Change or Die: Why Every Business Needs to Evolve
Doesn’t every business need to evolve throughout its lifetime?
Most people don’t like it, but things always change over time.
Buying habits change, buying sources change, how products are delivered changes. These can be caused by inventions, natural disasters, but mostly by small improvements to existing models.
Our business is nearly 20 years old. We started out as a single retail shop selling refilled, compatible and OEM printer cartridges for the public.
It might seem strange today, but back then what we provided was new and fresh. It was easy to get affordable printer cartridges the same day, and we had a steady flow of customers. We even built a small empire, which resulted in four retail stores dotted about East Lancashire in North-West England.
Then our world imploded with three market-changing events:
- The 2008 financial crises
- Internet shops selling similar products
- Super supermarkets opening in town centres
It’s interesting when you look back. Although not technically a natural disaster, the financial crisis had a similar impact and made people much more careful with their cash.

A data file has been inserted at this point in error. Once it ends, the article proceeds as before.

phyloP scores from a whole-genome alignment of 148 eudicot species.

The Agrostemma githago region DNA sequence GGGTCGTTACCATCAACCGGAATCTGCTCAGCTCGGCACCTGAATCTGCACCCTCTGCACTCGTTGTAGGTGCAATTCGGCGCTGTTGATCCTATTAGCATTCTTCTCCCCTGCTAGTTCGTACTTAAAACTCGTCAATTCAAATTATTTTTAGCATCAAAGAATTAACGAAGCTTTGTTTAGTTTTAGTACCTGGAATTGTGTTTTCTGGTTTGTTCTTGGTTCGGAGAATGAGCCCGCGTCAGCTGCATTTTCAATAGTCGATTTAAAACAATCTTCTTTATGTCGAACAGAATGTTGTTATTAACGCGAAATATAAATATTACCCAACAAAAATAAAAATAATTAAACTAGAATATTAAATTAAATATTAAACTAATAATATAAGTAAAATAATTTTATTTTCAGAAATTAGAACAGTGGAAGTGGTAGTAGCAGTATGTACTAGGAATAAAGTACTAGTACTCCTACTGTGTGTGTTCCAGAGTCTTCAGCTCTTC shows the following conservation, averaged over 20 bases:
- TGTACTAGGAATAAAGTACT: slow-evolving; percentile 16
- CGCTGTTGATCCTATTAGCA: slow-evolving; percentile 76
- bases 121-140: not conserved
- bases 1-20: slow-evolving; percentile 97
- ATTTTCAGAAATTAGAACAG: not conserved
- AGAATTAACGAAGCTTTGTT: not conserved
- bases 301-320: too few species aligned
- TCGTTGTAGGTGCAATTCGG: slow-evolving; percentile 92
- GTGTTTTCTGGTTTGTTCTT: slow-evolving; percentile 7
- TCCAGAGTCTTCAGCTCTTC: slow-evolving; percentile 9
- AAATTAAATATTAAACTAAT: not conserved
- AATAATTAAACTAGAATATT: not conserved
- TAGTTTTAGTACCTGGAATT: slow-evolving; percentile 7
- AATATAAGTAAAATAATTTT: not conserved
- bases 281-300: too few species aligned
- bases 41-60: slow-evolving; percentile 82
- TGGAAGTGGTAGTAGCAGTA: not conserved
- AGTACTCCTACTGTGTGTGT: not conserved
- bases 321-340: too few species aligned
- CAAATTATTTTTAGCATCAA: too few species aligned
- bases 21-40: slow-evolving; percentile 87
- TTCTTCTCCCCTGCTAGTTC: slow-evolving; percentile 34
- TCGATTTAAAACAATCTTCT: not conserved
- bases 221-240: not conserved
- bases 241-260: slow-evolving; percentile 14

The internet was invented years earlier but only gained traction once broadband speeds allowed slick online stores to be developed, which provided customers with a good purchasing experience.
Although the financial crisis and internet stores did have a negative impact upon our business, they weren’t the reason our retail stores suffered a continuous decline in revenues.
Local councils used to make supermarkets open in out-of-town retail parks, which protected independent stores in town centres. In Lancashire (England) this seemed to change around 2010 when massive supermarkets opened directly in or on the very edge of our town centres.
I dubbed them super supermarkets because they sold everything, and they decimated many town-centre independent shops, including our own.